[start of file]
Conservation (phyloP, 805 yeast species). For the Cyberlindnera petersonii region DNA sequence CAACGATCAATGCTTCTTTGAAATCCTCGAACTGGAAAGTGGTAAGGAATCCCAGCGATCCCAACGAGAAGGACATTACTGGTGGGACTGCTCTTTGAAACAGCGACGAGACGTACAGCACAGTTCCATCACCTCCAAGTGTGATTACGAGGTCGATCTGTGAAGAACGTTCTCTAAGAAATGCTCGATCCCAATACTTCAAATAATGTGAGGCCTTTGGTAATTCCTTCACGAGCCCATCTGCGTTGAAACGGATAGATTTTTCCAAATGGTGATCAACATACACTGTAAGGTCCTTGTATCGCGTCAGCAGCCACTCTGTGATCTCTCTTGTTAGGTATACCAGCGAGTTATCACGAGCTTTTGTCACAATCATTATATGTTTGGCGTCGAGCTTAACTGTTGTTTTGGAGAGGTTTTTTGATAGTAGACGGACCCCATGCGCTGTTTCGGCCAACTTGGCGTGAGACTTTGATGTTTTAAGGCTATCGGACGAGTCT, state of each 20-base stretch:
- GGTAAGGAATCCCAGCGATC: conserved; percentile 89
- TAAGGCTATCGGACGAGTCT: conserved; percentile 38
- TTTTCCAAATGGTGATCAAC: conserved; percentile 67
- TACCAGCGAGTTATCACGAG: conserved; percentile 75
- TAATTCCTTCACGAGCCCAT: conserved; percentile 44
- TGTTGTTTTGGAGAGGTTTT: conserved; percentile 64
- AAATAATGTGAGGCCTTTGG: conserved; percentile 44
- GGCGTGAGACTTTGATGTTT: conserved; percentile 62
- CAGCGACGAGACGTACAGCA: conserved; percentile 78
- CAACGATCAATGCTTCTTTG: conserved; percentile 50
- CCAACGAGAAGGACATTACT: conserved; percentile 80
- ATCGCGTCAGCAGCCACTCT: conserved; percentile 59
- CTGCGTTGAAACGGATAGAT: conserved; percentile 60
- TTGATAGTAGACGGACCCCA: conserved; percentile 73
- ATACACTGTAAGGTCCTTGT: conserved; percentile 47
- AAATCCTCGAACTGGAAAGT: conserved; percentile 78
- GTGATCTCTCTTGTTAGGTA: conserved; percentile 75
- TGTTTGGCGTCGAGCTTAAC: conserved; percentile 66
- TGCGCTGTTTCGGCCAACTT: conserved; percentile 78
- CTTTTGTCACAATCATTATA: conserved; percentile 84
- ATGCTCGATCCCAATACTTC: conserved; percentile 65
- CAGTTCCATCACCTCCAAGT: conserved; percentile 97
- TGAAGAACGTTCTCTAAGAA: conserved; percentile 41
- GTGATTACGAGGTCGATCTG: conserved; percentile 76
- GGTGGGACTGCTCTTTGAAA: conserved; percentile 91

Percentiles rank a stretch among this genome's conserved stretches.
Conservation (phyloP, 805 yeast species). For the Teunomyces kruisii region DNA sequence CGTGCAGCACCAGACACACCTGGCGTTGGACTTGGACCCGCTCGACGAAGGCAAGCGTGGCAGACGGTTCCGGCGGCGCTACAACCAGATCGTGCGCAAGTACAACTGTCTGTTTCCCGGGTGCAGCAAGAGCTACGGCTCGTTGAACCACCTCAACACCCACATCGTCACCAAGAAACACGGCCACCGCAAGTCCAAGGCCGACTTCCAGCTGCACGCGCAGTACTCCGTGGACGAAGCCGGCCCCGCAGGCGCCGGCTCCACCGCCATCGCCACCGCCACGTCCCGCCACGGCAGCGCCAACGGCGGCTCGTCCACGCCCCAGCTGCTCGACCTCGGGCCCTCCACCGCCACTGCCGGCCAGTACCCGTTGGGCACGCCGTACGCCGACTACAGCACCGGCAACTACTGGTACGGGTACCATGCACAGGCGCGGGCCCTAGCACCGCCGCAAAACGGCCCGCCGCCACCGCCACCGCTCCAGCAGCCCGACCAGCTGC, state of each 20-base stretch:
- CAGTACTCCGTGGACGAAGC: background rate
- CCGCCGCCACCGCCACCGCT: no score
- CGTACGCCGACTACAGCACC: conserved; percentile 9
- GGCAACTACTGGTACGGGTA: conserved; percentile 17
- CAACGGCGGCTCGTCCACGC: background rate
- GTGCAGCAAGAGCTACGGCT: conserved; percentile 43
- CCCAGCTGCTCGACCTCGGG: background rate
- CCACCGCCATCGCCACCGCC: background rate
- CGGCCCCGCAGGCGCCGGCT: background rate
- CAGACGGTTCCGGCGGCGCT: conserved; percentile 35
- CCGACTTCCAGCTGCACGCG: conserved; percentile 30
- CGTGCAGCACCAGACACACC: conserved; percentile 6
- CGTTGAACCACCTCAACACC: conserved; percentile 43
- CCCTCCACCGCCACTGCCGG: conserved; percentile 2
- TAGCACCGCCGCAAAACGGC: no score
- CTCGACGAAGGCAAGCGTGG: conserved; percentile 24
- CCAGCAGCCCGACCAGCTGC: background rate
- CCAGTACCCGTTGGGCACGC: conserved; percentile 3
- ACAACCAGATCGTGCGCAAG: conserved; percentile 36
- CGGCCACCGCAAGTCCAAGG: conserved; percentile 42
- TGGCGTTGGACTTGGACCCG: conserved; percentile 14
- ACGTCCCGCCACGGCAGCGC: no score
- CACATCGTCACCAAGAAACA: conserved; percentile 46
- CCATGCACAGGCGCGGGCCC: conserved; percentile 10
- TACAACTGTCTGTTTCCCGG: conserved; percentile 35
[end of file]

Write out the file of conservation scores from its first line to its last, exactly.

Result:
Conservation (phyloP, 805 yeast species). For the Cyberlindnera petersonii region DNA sequence CAACGATCAATGCTTCTTTGAAATCCTCGAACTGGAAAGTGGTAAGGAATCCCAGCGATCCCAACGAGAAGGACATTACTGGTGGGACTGCTCTTTGAAACAGCGACGAGACGTACAGCACAGTTCCATCACCTCCAAGTGTGATTACGAGGTCGATCTGTGAAGAACGTTCTCTAAGAAATGCTCGATCCCAATACTTCAAATAATGTGAGGCCTTTGGTAATTCCTTCACGAGCCCATCTGCGTTGAAACGGATAGATTTTTCCAAATGGTGATCAACATACACTGTAAGGTCCTTGTATCGCGTCAGCAGCCACTCTGTGATCTCTCTTGTTAGGTATACCAGCGAGTTATCACGAGCTTTTGTCACAATCATTATATGTTTGGCGTCGAGCTTAACTGTTGTTTTGGAGAGGTTTTTTGATAGTAGACGGACCCCATGCGCTGTTTCGGCCAACTTGGCGTGAGACTTTGATGTTTTAAGGCTATCGGACGAGTCT, state of each 20-base stretch:
- GGTAAGGAATCCCAGCGATC: conserved; percentile 89
- TAAGGCTATCGGACGAGTCT: conserved; percentile 38
- TTTTCCAAATGGTGATCAAC: conserved; percentile 67
- TACCAGCGAGTTATCACGAG: conserved; percentile 75
- TAATTCCTTCACGAGCCCAT: conserved; percentile 44
- TGTTGTTTTGGAGAGGTTTT: conserved; percentile 64
- AAATAATGTGAGGCCTTTGG: conserved; percentile 44
- GGCGTGAGACTTTGATGTTT: conserved; percentile 62
- CAGCGACGAGACGTACAGCA: conserved; percentile 78
- CAACGATCAATGCTTCTTTG: conserved; percentile 50
- CCAACGAGAAGGACATTACT: conserved; percentile 80
- ATCGCGTCAGCAGCCACTCT: conserved; percentile 59
- CTGCGTTGAAACGGATAGAT: conserved; percentile 60
- TTGATAGTAGACGGACCCCA: conserved; percentile 73
- ATACACTGTAAGGTCCTTGT: conserved; percentile 47
- AAATCCTCGAACTGGAAAGT: conserved; percentile 78
- GTGATCTCTCTTGTTAGGTA: conserved; percentile 75
- TGTTTGGCGTCGAGCTTAAC: conserved; percentile 66
- TGCGCTGTTTCGGCCAACTT: conserved; percentile 78
- CTTTTGTCACAATCATTATA: conserved; percentile 84
- ATGCTCGATCCCAATACTTC: conserved; percentile 65
- CAGTTCCATCACCTCCAAGT: conserved; percentile 97
- TGAAGAACGTTCTCTAAGAA: conserved; percentile 41
- GTGATTACGAGGTCGATCTG: conserved; percentile 76
- GGTGGGACTGCTCTTTGAAA: conserved; percentile 91

Percentiles rank a stretch among this genome's conserved stretches.
Conservation (phyloP, 805 yeast species). For the Teunomyces kruisii region DNA sequence CGTGCAGCACCAGACACACCTGGCGTTGGACTTGGACCCGCTCGACGAAGGCAAGCGTGGCAGACGGTTCCGGCGGCGCTACAACCAGATCGTGCGCAAGTACAACTGTCTGTTTCCCGGGTGCAGCAAGAGCTACGGCTCGTTGAACCACCTCAACACCCACATCGTCACCAAGAAACACGGCCACCGCAAGTCCAAGGCCGACTTCCAGCTGCACGCGCAGTACTCCGTGGACGAAGCCGGCCCCGCAGGCGCCGGCTCCACCGCCATCGCCACCGCCACGTCCCGCCACGGCAGCGCCAACGGCGGCTCGTCCACGCCCCAGCTGCTCGACCTCGGGCCCTCCACCGCCACTGCCGGCCAGTACCCGTTGGGCACGCCGTACGCCGACTACAGCACCGGCAACTACTGGTACGGGTACCATGCACAGGCGCGGGCCCTAGCACCGCCGCAAAACGGCCCGCCGCCACCGCCACCGCTCCAGCAGCCCGACCAGCTGC, state of each 20-base stretch:
- CAGTACTCCGTGGACGAAGC: background rate
- CCGCCGCCACCGCCACCGCT: no score
- CGTACGCCGACTACAGCACC: conserved; percentile 9
- GGCAACTACTGGTACGGGTA: conserved; percentile 17
- CAACGGCGGCTCGTCCACGC: background rate
- GTGCAGCAAGAGCTACGGCT: conserved; percentile 43
- CCCAGCTGCTCGACCTCGGG: background rate
- CCACCGCCATCGCCACCGCC: background rate
- CGGCCCCGCAGGCGCCGGCT: background rate
- CAGACGGTTCCGGCGGCGCT: conserved; percentile 35
- CCGACTTCCAGCTGCACGCG: conserved; percentile 30
- CGTGCAGCACCAGACACACC: conserved; percentile 6
- CGTTGAACCACCTCAACACC: conserved; percentile 43
- CCCTCCACCGCCACTGCCGG: conserved; percentile 2
- TAGCACCGCCGCAAAACGGC: no score
- CTCGACGAAGGCAAGCGTGG: conserved; percentile 24
- CCAGCAGCCCGACCAGCTGC: background rate
- CCAGTACCCGTTGGGCACGC: conserved; percentile 3
- ACAACCAGATCGTGCGCAAG: conserved; percentile 36
- CGGCCACCGCAAGTCCAAGG: conserved; percentile 42
- TGGCGTTGGACTTGGACCCG: conserved; percentile 14
- ACGTCCCGCCACGGCAGCGC: no score
- CACATCGTCACCAAGAAACA: conserved; percentile 46
- CCATGCACAGGCGCGGGCCC: conserved; percentile 10
- TACAACTGTCTGTTTCCCGG: conserved; percentile 35